If you build it, radioactive waste will come

If you build it, radioactive waste will come

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A line from "Field of Dreams" goes, “If you build it, they will come.” In Montana, the “it” could be landfills licensed to accept radioactive fracking waste from North Dakota. And now, in Montana, public participation in the rule-making process governing disposal of this hazardous waste just got derailed by Montana Petroleum Association and a few state legislators.

Waste-disposal rules for TENORM (Technically Enhanced Naturally Occurring Radioactive Material), being finalized by the Department of Environmental Quality (DEQ) after more than five years and with public participation, were put on hold by an interim committee of the Montana legislature on April 27. The action impacts communities across Montana, including Missoula with its TENORM-licensed landfill.

The legislature’s interim Environmental Quality Council (EQC) voted 10 to 6 to object to — thus put on hold — DEQ rules governing disposal of TENORM waste. The rules were developed in a nearly six-year process, with public participation, at taxpayer expense. Yet, during April’s meeting, many EQC members appeared ignorant and uninformed of the issue and process followed — even confused — although the EQC has received information since 2014.

Subversion of this important work resulted from an effort by Vice Chair Mike Lang and an oil industry lobbyist who’s funded Lang campaigns. DEQ rules are now in jeopardy unless EQC members receive calls and emails from the public before the May 27 meeting when the issue is revisited.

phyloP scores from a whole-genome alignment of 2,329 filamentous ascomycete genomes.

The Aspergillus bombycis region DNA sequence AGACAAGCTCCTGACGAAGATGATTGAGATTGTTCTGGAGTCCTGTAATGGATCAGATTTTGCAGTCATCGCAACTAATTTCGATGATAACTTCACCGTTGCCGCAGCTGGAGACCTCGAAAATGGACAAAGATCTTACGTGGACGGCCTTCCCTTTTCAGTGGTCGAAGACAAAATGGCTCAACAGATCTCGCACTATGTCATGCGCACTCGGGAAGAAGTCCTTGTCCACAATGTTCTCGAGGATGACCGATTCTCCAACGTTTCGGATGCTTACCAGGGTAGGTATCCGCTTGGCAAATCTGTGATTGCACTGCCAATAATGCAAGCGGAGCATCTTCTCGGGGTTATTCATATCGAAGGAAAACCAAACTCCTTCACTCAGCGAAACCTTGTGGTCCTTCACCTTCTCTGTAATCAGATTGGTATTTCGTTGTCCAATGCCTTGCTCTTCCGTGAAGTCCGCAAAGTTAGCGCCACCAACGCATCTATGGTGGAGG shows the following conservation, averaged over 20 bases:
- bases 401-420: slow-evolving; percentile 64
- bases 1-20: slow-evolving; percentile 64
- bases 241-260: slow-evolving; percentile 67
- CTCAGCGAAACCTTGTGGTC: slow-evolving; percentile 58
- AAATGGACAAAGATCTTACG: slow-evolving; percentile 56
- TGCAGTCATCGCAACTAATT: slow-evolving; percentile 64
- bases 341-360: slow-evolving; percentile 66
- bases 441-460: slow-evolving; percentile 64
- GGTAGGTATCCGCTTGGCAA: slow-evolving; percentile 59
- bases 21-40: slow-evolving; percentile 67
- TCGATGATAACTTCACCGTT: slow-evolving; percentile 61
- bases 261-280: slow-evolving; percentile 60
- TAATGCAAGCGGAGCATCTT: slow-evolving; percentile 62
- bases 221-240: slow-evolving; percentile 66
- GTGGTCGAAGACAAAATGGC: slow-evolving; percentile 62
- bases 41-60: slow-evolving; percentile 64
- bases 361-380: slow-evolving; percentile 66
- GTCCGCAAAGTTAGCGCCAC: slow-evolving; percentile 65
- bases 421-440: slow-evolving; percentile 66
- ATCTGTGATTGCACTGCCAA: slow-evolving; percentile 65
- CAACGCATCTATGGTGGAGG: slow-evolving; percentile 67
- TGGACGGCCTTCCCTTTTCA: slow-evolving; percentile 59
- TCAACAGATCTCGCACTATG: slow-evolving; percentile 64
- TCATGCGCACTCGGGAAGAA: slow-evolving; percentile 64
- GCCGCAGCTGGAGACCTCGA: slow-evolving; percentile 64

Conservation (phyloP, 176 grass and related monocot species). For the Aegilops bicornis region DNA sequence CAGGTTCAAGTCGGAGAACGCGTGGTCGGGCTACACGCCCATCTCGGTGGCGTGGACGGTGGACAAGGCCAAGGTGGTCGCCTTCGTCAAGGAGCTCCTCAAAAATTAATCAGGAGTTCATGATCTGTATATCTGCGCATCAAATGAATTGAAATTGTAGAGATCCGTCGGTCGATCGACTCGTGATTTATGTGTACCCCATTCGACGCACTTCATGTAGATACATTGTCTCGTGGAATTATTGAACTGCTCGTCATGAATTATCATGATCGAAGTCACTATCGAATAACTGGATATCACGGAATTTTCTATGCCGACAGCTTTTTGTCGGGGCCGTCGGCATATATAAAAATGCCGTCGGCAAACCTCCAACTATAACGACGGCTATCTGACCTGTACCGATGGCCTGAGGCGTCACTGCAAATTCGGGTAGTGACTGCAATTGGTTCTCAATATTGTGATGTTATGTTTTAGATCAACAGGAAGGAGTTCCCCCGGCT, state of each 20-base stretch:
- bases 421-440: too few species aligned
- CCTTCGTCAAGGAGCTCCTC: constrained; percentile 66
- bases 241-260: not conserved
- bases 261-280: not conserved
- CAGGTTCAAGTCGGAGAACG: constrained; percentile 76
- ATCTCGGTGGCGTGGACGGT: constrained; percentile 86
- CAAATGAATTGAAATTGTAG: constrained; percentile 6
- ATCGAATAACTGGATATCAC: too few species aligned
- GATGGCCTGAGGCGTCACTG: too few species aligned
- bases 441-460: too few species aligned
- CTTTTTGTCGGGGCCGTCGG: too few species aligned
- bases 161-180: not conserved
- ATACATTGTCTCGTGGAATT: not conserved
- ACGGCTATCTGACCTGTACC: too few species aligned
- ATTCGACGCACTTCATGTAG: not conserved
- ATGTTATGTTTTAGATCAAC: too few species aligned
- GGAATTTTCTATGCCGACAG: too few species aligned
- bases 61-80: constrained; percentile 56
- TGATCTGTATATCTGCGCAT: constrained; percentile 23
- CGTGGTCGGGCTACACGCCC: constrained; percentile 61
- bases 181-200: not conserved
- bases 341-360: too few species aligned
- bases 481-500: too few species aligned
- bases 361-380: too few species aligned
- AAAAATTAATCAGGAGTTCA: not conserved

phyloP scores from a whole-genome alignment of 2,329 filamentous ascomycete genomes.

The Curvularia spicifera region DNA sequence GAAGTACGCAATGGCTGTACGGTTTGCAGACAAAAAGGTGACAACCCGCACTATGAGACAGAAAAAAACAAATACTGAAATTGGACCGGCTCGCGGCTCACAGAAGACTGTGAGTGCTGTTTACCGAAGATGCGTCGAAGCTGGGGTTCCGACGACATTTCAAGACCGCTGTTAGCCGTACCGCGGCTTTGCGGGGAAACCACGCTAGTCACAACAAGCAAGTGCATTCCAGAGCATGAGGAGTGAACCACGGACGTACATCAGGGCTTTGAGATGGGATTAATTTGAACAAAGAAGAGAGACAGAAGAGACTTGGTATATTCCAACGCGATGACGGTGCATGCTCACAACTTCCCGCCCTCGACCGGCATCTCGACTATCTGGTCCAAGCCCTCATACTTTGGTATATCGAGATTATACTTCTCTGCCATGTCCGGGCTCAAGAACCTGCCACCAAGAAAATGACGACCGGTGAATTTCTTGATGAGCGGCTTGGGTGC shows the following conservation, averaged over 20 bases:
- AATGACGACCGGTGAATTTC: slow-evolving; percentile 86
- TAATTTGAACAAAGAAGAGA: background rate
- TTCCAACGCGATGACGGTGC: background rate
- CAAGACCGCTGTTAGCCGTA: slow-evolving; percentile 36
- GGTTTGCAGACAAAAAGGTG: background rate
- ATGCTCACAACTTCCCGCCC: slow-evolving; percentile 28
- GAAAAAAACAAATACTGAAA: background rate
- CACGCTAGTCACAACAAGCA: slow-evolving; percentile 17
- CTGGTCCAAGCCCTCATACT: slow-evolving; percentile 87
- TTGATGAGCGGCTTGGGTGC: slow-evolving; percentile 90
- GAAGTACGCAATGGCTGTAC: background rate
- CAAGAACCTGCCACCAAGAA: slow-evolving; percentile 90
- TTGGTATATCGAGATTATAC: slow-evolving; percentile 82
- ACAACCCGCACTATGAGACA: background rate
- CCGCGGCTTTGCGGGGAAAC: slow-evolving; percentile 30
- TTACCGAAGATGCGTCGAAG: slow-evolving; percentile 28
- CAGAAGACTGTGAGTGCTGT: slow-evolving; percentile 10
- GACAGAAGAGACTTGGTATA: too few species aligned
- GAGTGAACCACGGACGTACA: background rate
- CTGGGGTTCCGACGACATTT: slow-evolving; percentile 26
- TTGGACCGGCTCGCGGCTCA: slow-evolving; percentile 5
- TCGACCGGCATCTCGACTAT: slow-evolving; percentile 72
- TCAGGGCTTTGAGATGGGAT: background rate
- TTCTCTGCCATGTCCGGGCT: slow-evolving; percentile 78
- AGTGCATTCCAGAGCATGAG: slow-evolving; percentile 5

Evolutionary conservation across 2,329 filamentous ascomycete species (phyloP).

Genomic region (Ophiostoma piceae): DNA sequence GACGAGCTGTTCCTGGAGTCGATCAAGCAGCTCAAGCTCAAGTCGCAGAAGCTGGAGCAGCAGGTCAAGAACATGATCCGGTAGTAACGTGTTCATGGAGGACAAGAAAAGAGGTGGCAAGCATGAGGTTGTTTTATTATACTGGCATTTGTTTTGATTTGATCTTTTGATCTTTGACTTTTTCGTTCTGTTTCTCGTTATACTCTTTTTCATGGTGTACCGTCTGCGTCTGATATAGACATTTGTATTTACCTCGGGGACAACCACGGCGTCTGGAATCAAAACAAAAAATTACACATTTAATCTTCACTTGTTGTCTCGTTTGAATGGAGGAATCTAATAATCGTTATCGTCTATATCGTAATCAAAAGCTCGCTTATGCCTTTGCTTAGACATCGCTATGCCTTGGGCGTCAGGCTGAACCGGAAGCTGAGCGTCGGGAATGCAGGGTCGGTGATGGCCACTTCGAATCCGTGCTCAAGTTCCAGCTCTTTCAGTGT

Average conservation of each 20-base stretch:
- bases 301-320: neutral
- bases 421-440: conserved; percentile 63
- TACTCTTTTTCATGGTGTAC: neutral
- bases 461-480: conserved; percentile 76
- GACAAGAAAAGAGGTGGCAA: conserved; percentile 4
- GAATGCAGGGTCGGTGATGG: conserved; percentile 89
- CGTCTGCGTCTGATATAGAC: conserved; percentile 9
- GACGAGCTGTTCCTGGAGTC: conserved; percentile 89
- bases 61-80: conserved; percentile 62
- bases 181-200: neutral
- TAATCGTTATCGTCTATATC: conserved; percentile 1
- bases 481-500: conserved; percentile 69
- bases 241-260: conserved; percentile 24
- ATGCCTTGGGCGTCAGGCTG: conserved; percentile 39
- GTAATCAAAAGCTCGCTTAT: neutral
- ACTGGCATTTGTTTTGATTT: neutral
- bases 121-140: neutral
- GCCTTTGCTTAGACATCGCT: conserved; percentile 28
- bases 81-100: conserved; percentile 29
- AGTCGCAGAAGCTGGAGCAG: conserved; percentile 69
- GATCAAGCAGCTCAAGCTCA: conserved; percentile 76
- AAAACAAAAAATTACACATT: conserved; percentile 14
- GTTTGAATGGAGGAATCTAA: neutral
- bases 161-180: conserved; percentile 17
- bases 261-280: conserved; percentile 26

Phone numbers and email addresses are posted at www.facingfuture.org/EQC.pdf. To attend or provide comments at the online meeting, contact Joe Kolman.

A comprehensive background report, including details from April’s meeting, was prepared by attorney Tom Halvorson for Richland County commissioners: www.facingfuture.org/Backgrounder.pdf.

TENORM results as underground radioactive material becomes concentrated in mud/sludge, oil and contaminated equipment during fracking and oil-and-gas exploration and drilling. The concern is waste generated in North Dakota’s Bakken oil field and transported to Montana for disposal.

North Dakota hasn’t authorized one landfill to accept TENORM waste. No county government in North Dakota wants it buried in its backyard. South Dakota doesn’t allow TENORM disposal either. Colorado puts stringent limits on it. Since 2013, the prime travel destination for North Dakota’s TENORM waste has been Montana. It gets a one-way ticket to our beautiful paradise, and it stays for life.

Or half-life. Radium-226’s half-life is 1,600 years. If inhaled or ingested in ground water, radioactive particles become absorbed in body tissues. Add this to any naturally occurring radon in the environment.

In August 2019, DEQ proposed quadrupling the radioactivity level licensed landfills could accept, from 50 pico-curies to 200 pico-curies. This met overwhelming public objection at statewide DEQ hearings: Montana was becoming North Dakota’s dumping ground. One voice favored elevated levels — Alan Olson of the Montana Petroleum Association. The public prevailed. DEQ returned to the 50-pico-curies level as they finalized rules.

Then came April’s EQC meeting. The sole agenda item, requested by Vice Chair Mike Lang, was the DEQ rules. Lang moved for a vote on an informal objection — to delay implementation. Olson, who directed oil-industry funding to Lang campaigns, spoke for a 200-pico-curies level. Factual misrepresentations created EQC confusion. While a multitude of public voices spoke against delay and for the rules, DEQ rule-making was derailed.

In February, Oregon Department of Energy found 2 million pounds of highly radioactive North Dakota fracking waste dumped illegally near the Columbia River. It was transported across Montana by rail during 2016, 2017, and 2019.

If Montana licenses landfills to accept high-level radioactive TENORM waste, North Dakota will send all they can produce. If we build and license sites, it will come. We can keep it for life.

Hal Schmid is a researcher, writer and educator based in Missoula, and director of the Ma Hope Institute. 



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